Build: they test these proteins in the lab
Test: after selecting the ideal protein, they use microorganisms to create a sugar substitute that is non-caloric, digestible, pH stable, has no aftertaste, and is high intensity ;)
1/3 of the food we produce worldwide gets wasted or lost. The difference is important, since most developed countries waste food (after reaching final consumer) while most developing countries waste food due to lack of infrastructure.
Not only does this impact farmers and companies in terms of profit; the FAO estimates that food loss and waste 1account for 8-10% of global greenhouse gas emissions (GHGs). Even those of us who have access to a fridge could have our health affected too by consuming products with synthetic substances used to extend shelf life.
Food going rot is something that most of us take for granted, something that is “just the way it is”. In principle, it’s only either oxidation, photodegradation, or microorganisms eating the food and leaving waste products that make food stink.
This said, it is ironic yet wonderful how much Nat4Bio does what it stands for: instead of letting microbes spoil food, they’re fermenting them (fungi and bacteria) to produce the world’s first edible coating for fresh lemons, blueberries, and avocado!
By regulating the gas exchange, especially of oxygen, between fruit and its environment, Nat4Bio can slow down microorganism growth. All of this, while keeping the coating transparent, odorless, and tasteless. The same fresh lemons we love, lasting longer:
Did I mention that, after GRIDX, Nat4Bio has been part of the world’s famous biotech accelerator, IndieBio? ;)
I’ve told you about the inefficiencies of our current agricultural system, specifically in terms of managing pests. What I haven’t said is that global warming and the rise of atmospheric CO2 levels is only exacerbating this problem, expanding the geographic range, overwintering survival, and number of generations of pests.
Just as Syocin, BSafe is tackling this problem through smart biotechnology. In contrast to Syocin, BSafe is using RNAi molecules to target specific DNA sequences in pests, to selectively limit their growth and expansion.
Essentially, a biotechnology like RNAi works by slicing up RNA so it doesn’t translate into a protein. In contrast to a gene editing tool like CRISPR, this biotechnology can prevent protein expression without altering the genome. Again, it’s like targeting only specific cancer cells to prevent them from multiplying, except it’s for pests.
Delivery methods for things like this can be quite interesting. Going from nanoparticles like those Nanotransfer is developing, to viruses or even incorporating the system into the organism itself as a “synthetic immune system”. The chosen approach really depends on the technical efficacy and labeling the regulations around different methods.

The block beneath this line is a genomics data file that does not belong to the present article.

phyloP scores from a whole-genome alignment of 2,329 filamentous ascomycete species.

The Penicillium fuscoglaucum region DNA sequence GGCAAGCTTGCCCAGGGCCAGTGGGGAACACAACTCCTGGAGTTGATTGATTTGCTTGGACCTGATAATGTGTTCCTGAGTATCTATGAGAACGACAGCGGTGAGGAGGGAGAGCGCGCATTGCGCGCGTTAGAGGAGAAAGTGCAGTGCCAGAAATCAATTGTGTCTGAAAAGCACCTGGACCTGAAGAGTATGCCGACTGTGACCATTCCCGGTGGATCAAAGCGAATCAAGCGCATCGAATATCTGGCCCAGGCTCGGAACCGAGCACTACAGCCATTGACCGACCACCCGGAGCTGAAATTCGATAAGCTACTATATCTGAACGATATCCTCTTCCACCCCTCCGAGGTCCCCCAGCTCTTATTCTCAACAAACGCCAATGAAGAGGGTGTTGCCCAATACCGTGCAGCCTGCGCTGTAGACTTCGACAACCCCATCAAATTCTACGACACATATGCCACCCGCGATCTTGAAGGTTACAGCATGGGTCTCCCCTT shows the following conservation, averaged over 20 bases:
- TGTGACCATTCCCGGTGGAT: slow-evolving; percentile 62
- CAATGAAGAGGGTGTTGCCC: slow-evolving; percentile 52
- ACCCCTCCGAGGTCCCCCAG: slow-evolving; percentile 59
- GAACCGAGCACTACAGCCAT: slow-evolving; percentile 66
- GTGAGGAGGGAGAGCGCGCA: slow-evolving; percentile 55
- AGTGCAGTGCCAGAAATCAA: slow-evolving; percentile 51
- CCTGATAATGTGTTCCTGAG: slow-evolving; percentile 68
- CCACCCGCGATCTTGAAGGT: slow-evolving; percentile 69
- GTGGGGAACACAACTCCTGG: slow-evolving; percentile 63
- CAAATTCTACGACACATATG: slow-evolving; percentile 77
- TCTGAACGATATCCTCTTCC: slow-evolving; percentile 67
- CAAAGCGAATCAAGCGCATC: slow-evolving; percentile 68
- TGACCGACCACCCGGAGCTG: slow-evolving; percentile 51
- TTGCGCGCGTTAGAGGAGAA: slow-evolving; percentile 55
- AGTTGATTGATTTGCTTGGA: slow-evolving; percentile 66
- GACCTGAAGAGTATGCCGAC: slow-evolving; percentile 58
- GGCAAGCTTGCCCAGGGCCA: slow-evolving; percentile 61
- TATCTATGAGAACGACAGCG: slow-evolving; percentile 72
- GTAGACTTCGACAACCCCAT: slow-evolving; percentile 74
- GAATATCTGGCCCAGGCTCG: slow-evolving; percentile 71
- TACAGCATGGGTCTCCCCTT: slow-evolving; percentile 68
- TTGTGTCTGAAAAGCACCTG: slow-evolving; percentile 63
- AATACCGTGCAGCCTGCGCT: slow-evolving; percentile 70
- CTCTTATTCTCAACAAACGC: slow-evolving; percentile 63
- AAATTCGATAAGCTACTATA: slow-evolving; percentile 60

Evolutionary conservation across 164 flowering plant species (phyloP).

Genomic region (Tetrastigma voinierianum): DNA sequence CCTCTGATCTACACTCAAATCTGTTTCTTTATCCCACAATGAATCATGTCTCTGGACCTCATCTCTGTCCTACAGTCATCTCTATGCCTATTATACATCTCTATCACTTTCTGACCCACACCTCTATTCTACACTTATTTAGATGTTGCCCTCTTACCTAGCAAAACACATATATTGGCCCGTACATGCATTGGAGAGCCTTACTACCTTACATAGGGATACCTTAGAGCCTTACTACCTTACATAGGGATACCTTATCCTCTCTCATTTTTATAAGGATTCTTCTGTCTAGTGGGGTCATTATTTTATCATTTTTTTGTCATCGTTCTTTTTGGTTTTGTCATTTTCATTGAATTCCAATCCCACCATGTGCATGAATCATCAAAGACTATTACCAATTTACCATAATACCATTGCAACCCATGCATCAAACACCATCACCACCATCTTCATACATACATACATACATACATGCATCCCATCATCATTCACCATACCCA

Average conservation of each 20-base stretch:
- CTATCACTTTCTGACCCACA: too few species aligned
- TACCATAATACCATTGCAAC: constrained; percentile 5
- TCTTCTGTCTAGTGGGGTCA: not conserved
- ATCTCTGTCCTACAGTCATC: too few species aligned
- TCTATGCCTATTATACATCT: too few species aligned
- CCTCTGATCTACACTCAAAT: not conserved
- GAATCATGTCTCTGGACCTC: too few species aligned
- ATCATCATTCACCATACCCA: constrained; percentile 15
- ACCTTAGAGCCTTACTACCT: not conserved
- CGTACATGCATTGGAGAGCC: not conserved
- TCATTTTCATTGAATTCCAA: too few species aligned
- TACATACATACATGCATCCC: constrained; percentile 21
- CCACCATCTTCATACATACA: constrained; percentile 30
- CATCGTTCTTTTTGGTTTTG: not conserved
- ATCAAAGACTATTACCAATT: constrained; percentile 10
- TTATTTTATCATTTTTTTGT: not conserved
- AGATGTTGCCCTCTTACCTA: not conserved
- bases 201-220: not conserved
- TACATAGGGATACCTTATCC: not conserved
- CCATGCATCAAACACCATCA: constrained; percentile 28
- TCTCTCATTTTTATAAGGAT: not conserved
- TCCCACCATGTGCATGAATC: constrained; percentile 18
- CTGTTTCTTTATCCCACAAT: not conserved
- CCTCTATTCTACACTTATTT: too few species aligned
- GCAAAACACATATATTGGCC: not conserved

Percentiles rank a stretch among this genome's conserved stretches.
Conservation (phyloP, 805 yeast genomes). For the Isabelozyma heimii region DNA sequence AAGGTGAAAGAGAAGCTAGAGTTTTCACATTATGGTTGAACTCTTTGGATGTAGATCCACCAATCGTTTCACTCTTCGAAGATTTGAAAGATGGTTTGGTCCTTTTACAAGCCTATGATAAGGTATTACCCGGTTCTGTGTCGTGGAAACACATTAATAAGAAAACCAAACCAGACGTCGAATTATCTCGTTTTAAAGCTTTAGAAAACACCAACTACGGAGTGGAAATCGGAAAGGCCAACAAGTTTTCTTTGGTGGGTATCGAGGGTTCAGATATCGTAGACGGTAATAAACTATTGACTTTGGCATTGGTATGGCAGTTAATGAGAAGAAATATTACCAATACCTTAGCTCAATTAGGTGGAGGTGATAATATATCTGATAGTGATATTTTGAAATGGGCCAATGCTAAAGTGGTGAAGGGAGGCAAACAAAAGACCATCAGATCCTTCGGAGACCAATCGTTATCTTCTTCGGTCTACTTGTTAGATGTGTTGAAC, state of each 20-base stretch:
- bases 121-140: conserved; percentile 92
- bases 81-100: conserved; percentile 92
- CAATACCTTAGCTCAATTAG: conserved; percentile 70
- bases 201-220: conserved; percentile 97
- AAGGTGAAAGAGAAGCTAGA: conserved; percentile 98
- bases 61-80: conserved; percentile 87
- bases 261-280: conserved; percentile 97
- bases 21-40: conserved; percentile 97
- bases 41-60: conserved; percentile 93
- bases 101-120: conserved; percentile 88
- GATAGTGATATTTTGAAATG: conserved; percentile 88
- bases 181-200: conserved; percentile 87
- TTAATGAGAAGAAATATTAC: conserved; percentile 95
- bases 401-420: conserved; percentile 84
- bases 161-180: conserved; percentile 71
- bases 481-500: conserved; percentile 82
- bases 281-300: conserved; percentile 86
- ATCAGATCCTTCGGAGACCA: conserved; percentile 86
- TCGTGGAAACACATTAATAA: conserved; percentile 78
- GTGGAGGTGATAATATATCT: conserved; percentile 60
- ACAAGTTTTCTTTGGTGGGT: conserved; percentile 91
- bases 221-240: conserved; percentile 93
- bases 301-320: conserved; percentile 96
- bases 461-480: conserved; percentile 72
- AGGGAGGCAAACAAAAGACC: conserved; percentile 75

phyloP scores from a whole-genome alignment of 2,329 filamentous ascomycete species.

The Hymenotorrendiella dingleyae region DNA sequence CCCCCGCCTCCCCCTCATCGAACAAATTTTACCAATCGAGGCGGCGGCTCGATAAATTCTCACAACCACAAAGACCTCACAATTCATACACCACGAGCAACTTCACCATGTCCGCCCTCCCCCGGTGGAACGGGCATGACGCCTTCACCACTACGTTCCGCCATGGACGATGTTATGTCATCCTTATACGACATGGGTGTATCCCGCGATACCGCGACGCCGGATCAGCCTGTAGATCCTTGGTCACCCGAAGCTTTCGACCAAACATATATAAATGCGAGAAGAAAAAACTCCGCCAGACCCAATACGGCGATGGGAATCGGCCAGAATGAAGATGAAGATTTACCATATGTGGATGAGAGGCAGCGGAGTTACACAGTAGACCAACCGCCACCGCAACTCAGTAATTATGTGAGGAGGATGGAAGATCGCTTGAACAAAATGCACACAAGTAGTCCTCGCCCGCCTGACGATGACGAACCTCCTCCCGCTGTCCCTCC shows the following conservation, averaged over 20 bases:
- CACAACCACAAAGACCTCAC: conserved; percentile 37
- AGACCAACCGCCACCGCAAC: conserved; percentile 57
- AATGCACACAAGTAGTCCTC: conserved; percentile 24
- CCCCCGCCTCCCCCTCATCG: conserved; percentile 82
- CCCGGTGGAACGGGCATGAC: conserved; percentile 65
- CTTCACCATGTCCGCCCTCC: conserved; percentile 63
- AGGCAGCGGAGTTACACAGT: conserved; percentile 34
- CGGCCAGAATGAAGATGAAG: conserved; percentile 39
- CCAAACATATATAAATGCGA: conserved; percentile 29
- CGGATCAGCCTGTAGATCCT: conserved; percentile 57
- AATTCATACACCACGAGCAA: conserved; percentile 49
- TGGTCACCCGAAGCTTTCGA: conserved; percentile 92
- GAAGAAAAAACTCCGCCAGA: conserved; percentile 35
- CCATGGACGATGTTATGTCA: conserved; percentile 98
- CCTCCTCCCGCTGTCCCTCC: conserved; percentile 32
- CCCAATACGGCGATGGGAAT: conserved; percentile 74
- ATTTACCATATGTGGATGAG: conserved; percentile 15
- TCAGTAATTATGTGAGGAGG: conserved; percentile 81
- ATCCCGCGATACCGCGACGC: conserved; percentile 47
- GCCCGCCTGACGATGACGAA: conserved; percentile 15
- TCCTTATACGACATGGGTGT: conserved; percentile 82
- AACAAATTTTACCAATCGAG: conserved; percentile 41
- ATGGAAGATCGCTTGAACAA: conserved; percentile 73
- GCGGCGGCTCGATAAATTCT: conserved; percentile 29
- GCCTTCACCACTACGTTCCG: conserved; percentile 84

[Insert your bio startup]
Coming back to the article that has sparked this collaboration with GRIDX, I have some new thoughts on biotech startups in LatAm and around the world.
While I once complained about LatAm not being so moonshoty, I no longer think that you need to reinvent the wheel to be a great entrepreneur. For innovation can be about building completely novel technologies, perhaps a more important question to ask is “how many people am I impacting?”.
Adapting a technology to the necessities of a specific population is a bold endeavor on its own. Whether it’s xenotransplants, biopesticides, or ingredients, I can see that many GRIDX companies are building for LatAm. Part of their mission is to take these technologies into the hands of millions—an even more ambitious quest.
Further, this does not mean that there are no 0-1 startups in LatAm or in the GRIDX portfolio. Just think about startups like argenTAG — they are going from a paper published in Nature to building 10x better genomic tools while being advised by renown figures like George Church and have gone through the IndieBio accelerator after GRIDX.
Double-clicking on that, I’m very curious to see if the number of startups in the GRIDX-IndieBio pipeline continues to grow. Again, I think this depends on who these companies are building for and what their mission is.
Specifically for editing technologies, there is a clear predominance of agriculture and climate companies. Given that we’ve been editing plants for decades and that Latin America is a strong agricultural region, this is unsurprising. It is, however, the increasing precision in our tools and the rising capability in bioinformatics and automation tools, that I’d be particularly excited about in this decade.
I don’t care if you want to build in Caracas or Greece, if you want to solve cancer for billions or make the cure for a rare disease. Whether you want to use fungi, yeast, or a cocktail of these, just know that the future won't be built by a wiz. Consider joining the bio movement please :) —human-made.
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That cipher, I’m actually a bit skeptical on since other studies have found that it’s 127 million tons of CO2 (<1% of total emissions in 2018) that food waste is responsible for… but that’s another story.